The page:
Ancient plankton shells can record the physical and chemical state of the ocean in which they grew. Decoding these signals can reveal changes in global climate, atmospheric CO2, and the acidity of the oceans in deep geologic time.
New studies of space dust captured by NASA’s Stardust Interstellar Dust Collector have shown that interstellar particles may be much more complex in structure and composition than previously thought. Read more »
“Criegee intermediates” are elusive molecules that play a pivotal role in atmospheric chemistry and are also byproducts of key combustion reactions. At the Chemical Dynamics Beamline, the reaction rates of one form of Criegee intermediate was directly measured for the first time, with some surprising results. Read more »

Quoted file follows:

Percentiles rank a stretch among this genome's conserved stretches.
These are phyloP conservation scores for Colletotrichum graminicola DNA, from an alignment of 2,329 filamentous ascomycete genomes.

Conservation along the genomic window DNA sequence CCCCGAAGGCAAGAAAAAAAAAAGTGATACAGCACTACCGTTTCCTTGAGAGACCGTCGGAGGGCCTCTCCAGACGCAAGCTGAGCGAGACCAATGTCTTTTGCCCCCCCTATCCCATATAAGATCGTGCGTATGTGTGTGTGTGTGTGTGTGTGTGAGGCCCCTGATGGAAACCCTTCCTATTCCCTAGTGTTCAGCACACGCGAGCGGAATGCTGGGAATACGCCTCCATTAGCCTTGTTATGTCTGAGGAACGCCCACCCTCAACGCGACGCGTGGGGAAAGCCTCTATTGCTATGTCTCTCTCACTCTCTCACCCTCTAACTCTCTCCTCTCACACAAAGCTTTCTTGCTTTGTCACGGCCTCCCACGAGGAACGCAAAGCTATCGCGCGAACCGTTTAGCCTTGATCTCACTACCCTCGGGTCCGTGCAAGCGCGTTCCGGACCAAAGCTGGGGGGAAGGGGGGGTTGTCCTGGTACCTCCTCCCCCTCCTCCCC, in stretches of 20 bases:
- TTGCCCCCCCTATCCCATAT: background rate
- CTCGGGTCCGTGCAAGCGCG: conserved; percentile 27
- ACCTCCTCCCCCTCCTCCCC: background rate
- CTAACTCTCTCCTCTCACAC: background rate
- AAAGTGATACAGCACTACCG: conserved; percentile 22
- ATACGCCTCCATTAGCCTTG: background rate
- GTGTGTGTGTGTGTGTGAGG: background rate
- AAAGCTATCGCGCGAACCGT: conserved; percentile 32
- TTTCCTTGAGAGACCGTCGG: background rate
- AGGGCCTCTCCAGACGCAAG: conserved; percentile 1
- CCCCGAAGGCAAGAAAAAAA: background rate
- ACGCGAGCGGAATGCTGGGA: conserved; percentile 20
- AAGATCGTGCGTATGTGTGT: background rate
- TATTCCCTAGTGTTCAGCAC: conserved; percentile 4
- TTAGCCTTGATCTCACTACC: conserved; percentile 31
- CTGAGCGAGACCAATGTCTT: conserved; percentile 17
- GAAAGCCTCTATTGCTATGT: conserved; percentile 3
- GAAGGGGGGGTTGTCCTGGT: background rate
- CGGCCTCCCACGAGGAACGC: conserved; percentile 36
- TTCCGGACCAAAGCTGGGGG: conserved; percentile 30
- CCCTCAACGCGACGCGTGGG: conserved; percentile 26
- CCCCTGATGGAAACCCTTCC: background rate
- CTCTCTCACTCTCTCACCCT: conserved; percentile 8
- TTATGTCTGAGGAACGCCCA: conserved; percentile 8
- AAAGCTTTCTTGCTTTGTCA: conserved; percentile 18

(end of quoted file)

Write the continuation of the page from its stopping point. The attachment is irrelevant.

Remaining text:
To study the effects of oil spilled from the Deepwater Horizon blowout, researchers collected deep-water samples from across the Gulf of Mexico and analyzied their physical, chemical, and microbiological properties using a variety of techniques, including SR-FTIR. Read more »
Researchers from the ALS, Berkeley Lab’s National Center for Electron Microscopy (NCEM), and Lawrence Livermore National Laboratory analyzed biofilm samples rich in zinc sulfide and dominated by sulfate-reducing bacteria, which were collected from lead–zinc mine waters.
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NASA’s $200-million, seven-year-long Stardust mission returned to Earth thousands of tiny particles snagged from the coma of comet 81P/Wild 2. Four ALS beamlines and the researchers using them were among the hundreds of scientists and dozens of experimental techniques in facilities around the world that contributed to the preliminary examination of the first samples.
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